James Bouknight, 6-5 sophomore guard, UConn. “He killed it at his pro day, made every shot, but I’m not buying him as a shooter. He could be a good scorer like Jordan Clarkson. Shot the hell out of it at the Chicago pre-draft camp. He’s going to be a pretty good rebounder. You can’t make it in our league if you can’t create your own shot. He didn’t shoot it well from 3 in college and was really turnover-prone, but I think he knows what the hell he’s doing. His stroke’s not broken. Nice kid.”

    Chaundee Brown, 6-5 senior guard, Michigan. “He’s an end-of-bench rotation guy, maybe. Glue guy who plays hard. Strong shooting guard, has the skills of an undersized power forward. His midrange shot is OK, but when he gets deep his mechanics start to really fluctuate. You see a couple of flashes, but you don’t have a lot of consistency. He wants to float around the perimeter. He’s a tease. Probably a late second-round guy and you put him on a two-way contract and see if he can develop.”

    Greg Brown, 6-9 freshman forward, Texas. “He’s sexy, but I just can’t tell you what he does. He shoots 3s or dunks, that’s it. No skill, no feel for the game. His interview was very disappointing. If he buys into being defensive-minded and using his athleticism as a shot-blocker, he could wind up having a place in our league. He gets too caught up in being a wing. He rebounds a little bit. I’m guessing he goes second round but there’s a lot of buyer beware with him. You’ve got to have a really strong assistant or player development guy to work with him.”

    Jared Butler, 6-3 junior guard, Baylor. “Oh man, what an unbelievable kid. He was so impressive in our interview. He’s really small. Not a super quick athlete. A winner and big-time shot-maker. He could be in the 20s without that medical issue. This kid could run for president. He checks all the boxes in terms of culture.”

    Josh Christopher, 6-5 freshman guard, Arizona State. “I give him credit for playing at the combine. A lot of top guys didn’t. He’s got a motor, he competes, he’s a downhill attacker. He’s a little undersized at the wing. Didn’t play up to his expectations in college. He got hurt and then basically never played again. It’s not like he tore his ACL. He’s a big, strong kid. He’s not going to move the ball, he’s more of a score-first guy. Raw but competitive. He’s really talented. Early second round, I’d say.”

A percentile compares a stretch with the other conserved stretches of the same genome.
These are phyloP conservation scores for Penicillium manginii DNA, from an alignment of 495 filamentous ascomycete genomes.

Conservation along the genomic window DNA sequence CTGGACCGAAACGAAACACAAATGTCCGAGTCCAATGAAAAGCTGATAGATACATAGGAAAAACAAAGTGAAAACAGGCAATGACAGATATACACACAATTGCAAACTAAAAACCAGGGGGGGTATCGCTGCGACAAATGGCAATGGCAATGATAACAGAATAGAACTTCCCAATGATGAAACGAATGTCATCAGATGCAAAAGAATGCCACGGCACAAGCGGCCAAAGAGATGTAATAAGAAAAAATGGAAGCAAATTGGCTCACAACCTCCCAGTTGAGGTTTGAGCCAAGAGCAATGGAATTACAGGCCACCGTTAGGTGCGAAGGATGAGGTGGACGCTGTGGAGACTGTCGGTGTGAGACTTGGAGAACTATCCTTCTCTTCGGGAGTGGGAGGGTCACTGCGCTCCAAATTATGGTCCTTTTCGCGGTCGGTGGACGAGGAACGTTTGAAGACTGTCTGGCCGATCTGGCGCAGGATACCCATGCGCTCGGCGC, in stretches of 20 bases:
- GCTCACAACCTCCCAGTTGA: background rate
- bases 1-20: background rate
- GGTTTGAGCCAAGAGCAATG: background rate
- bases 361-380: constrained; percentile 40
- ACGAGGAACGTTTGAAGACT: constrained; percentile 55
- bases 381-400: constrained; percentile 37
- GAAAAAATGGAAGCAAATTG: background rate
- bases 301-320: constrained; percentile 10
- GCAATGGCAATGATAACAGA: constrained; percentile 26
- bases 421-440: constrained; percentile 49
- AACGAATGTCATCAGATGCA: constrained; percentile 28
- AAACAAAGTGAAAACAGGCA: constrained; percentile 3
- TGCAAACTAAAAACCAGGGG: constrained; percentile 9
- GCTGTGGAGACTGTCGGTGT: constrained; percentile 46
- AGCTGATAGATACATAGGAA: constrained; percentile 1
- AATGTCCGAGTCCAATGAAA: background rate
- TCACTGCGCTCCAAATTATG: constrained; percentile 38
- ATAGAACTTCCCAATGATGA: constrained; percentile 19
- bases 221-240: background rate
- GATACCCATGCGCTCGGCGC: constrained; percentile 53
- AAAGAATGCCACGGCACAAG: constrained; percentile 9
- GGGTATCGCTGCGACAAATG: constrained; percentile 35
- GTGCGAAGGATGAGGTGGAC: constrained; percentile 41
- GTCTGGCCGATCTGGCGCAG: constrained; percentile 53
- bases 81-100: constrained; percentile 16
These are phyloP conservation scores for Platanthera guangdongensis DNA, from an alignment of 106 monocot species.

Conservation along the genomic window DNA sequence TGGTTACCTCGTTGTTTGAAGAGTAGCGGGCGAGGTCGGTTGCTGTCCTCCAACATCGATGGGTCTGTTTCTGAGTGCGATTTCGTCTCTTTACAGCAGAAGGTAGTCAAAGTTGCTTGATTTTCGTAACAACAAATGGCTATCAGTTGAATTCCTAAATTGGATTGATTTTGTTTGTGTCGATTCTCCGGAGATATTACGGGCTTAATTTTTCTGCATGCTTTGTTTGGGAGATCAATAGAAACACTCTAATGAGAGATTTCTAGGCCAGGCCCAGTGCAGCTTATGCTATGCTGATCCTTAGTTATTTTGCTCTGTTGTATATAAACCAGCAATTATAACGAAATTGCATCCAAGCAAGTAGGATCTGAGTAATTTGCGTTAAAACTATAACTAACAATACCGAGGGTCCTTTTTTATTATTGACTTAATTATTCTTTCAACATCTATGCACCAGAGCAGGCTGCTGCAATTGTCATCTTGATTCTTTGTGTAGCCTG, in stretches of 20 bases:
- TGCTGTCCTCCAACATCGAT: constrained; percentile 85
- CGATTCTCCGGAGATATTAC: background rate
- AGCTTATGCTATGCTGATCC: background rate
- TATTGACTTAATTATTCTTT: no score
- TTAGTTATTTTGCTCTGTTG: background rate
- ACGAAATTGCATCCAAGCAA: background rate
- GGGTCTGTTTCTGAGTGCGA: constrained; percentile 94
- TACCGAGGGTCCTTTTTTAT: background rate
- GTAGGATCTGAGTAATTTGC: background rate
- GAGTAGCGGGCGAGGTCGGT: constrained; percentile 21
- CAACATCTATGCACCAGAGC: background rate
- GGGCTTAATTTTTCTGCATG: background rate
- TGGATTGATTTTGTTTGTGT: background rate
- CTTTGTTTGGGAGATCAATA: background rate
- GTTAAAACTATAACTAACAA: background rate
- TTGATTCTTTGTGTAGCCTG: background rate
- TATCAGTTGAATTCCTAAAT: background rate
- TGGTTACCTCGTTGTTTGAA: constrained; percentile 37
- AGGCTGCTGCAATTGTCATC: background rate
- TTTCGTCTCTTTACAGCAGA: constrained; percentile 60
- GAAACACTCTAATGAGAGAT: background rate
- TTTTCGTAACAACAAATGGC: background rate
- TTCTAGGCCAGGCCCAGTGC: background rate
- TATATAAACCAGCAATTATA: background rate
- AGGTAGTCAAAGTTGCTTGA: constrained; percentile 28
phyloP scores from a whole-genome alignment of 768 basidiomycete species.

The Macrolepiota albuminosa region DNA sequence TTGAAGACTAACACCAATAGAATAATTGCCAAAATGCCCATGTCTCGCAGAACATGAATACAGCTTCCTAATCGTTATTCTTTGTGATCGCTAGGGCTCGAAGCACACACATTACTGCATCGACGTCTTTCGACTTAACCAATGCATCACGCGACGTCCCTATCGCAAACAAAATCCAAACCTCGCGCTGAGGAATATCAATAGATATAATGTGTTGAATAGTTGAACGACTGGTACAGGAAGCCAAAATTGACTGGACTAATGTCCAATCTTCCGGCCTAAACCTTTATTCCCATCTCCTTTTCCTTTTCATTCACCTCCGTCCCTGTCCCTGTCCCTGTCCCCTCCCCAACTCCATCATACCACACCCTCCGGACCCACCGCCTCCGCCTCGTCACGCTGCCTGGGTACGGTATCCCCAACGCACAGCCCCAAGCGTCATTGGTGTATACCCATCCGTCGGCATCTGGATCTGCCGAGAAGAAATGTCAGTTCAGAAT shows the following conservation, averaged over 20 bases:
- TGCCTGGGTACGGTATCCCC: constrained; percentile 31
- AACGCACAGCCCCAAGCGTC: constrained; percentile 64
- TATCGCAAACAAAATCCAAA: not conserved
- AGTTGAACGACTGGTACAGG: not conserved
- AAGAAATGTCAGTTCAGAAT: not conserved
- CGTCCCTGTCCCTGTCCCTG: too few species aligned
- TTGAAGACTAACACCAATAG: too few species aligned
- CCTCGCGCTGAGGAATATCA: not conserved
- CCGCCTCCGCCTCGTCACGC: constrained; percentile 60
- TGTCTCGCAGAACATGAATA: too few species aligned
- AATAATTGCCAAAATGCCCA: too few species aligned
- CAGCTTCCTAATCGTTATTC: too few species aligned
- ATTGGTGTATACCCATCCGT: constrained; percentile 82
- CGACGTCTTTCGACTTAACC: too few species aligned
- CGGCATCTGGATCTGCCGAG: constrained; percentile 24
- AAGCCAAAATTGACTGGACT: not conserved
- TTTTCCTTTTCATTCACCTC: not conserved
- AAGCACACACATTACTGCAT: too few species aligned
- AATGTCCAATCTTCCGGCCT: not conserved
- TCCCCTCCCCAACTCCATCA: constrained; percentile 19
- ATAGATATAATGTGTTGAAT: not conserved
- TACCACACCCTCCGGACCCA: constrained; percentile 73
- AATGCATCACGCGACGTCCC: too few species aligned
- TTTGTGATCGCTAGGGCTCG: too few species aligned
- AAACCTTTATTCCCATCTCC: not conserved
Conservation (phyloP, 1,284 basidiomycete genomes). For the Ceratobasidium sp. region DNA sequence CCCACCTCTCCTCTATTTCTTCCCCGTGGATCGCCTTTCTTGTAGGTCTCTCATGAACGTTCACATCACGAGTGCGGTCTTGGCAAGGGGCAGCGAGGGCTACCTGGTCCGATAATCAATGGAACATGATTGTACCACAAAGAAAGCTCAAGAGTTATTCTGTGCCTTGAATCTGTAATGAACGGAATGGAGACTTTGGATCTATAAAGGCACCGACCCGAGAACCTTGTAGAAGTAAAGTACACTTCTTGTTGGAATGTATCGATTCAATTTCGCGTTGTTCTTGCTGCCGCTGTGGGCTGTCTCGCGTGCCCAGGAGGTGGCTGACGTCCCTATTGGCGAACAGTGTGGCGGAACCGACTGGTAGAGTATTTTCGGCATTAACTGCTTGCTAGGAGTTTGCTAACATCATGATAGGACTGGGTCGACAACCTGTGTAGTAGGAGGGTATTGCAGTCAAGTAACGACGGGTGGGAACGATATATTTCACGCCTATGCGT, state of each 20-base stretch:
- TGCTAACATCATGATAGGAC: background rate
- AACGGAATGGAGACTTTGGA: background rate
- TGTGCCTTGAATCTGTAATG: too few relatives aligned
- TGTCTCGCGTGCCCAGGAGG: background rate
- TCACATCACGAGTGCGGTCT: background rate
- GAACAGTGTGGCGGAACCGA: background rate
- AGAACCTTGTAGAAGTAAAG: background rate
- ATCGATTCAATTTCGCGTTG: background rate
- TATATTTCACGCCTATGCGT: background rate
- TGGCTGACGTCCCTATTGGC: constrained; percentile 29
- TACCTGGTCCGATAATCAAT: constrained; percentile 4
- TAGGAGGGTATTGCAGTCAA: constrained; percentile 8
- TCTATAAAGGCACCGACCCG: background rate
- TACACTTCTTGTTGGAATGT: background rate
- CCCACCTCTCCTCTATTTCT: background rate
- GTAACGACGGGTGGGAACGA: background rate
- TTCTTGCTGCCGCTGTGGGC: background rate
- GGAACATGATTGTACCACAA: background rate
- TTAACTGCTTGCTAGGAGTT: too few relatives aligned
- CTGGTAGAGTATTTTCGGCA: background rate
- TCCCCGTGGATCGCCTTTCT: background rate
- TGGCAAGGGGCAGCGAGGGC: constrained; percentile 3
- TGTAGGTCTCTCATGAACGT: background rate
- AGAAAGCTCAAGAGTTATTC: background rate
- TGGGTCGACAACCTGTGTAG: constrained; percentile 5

Sharife Cooper, 6-1 freshman guard Auburn. “Wow, what a great kid. He’s bigger than I thought. Really knows how to change speeds to get in the paint. The poor shooting is really hard to overcome, but he’ll be in the first round because he’s just so elite at getting to spots and making plays. Also at that size, who’s he gonna guard? I don’t think he defends worth a shit. If he was a 35 percent 3-point shooter he’d be at the top of the lottery. He’s got that ball on a string. In our league you have to be able to shoot it. He plays hard and he loves basketball.”

    Cade Cunningham, 6-8 freshman guard, Oklahoma State. “Clear No. 1 pick. He’s not a really good athlete and doesn’t have the quickest first step, but he’s got a chance to be a high-level two-way player because of his versatility at both ends. He doesn’t have to dominate the ball. He’s the ultimate leader, he’s the best teammate, he’s a responsible kid.Smaller point guards can get up under him. The only thing I would question maybe a little bit is I’m not sure he’ll be able to defend point guards. He’ll have to adapt. He’s not some electric, dynamic athlete but neither is Luka Doncic. He has a smart athleticism.”